Read this article: Test for Normal Distribution in R-Quick Guide
In a nutshell, the Shapiro-Wilk normality test and the normality plot can be used.
The Shapiro-Wilk test is used to determine whether the data are normally distributed.
Another possibility is that the data are not normally distributed.
Shapiro-Wilk normality test data: data$weight W = 0.97061, p-value = 0.7677
The p-value in the output is bigger than the significance level of 0.05, implying that the data distribution is not substantially different from normal. To put it another way, we can presume normality.
Q-Q plots are used to visually check the data for normality (quantile-quantile plots). The correlation between a particular sample and the normal distribution is depicted in a Q-Q plot.
library("ggpubr") ggqqplot(data$weight, ylab = "Men's weight", ggtheme = theme_minimal())
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We conclude that the data may come from normal distributions based on the normality plots.
Note that if the data are not normally distributed, the non-parametric one-sample Wilcoxon rank test is advised.
Make a one-sample t-test.
If the average weight of the mice differs from 22g (two-tailed test), we want to know.
res <- t.test(data$weight, mu = 22) res
One Sample t-test data: data$weight t = 19.146, df = 19, p-value = 7.031e-14 alternative hypothesis: true mean is not equal to 22 95 percent confidence interval: 29.37483 31.18517 sample estimates: mean of x 30.28
If you wish to see if mice mean weight is less than 22g (one-tailed test), type:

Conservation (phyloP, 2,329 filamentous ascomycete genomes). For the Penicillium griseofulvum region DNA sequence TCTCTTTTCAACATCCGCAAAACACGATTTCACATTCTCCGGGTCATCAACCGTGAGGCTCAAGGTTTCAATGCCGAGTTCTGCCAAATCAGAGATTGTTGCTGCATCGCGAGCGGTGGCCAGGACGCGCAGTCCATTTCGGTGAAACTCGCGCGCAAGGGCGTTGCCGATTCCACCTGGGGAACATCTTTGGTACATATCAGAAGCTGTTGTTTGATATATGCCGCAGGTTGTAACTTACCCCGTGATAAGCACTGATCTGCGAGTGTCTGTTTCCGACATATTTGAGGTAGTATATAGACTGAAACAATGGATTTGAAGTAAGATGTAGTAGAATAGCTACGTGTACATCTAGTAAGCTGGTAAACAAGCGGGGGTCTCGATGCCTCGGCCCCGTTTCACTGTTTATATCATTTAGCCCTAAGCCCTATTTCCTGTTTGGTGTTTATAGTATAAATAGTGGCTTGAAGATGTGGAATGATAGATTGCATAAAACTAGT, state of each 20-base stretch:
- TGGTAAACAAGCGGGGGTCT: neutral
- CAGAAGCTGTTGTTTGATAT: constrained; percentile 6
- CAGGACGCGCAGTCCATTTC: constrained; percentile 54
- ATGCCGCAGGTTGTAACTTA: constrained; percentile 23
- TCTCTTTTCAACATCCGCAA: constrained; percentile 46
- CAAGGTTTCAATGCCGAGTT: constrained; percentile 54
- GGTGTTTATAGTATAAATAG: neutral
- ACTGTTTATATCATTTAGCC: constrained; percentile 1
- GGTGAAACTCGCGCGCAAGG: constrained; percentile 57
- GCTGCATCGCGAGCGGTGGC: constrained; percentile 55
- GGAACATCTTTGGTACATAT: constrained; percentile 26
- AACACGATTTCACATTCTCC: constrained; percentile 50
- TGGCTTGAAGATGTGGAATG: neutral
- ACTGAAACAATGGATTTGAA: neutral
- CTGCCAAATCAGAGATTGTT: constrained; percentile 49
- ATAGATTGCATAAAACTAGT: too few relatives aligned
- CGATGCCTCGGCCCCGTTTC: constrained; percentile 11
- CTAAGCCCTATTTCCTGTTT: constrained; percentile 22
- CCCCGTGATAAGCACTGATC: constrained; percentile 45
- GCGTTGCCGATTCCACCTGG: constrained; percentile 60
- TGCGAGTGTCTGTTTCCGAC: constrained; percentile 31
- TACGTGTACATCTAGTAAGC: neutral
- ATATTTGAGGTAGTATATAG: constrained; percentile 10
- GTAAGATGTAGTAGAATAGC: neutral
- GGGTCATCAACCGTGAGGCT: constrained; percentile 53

t.test(data$weight, mu = 22, alternative = "less")
One Sample t-test alternative=less
data: data$weight t = 19.146, df = 19, p-value = 1 alternative hypothesis: true mean is less than 22 95 percent confidence interval: -Inf 31.0278 sample estimates: mean of x 30.28
Alternatively, type this to see if the mean weight of mice is larger than 22g (one-tailed test):
t.test(data$weight, mu = 22, alternative = "greater")
One Sample t-test alternative=greater
data: data$weight t = 19.146, df = 19, p-value = 3.516e-14 alternative hypothesis: true mean is greater than 22 95 percent confidence interval: 29.5322 Inf sample estimates: mean of x 30.28
Interpretation of the result
The test’s p-value is less than the significance level of alpha = 0.05. We can deduce that the mice’s average weight is significantly different from 22g.
The values returned by the t.test() function can be accessed.
The t.test() function returns a list with the following components:
statistic: the t-test statistic’s value
parameter: the t-test statistics degrees of freedom
p.value: the p-value for the test
conf.int: a confidence interval for the mean appropriate to the specified alternative hypothesis.
estimate: the difference in means between the two groups being compared (in the case of an independent t-test) (in the case of paired t-test).
The R code to use to acquire these values has the following format:
res$p.value  7.031344e-14
printing the mean
res$estimate mean of x 30.28
printing the confidence interval
res$conf.int  29.37483 31.18517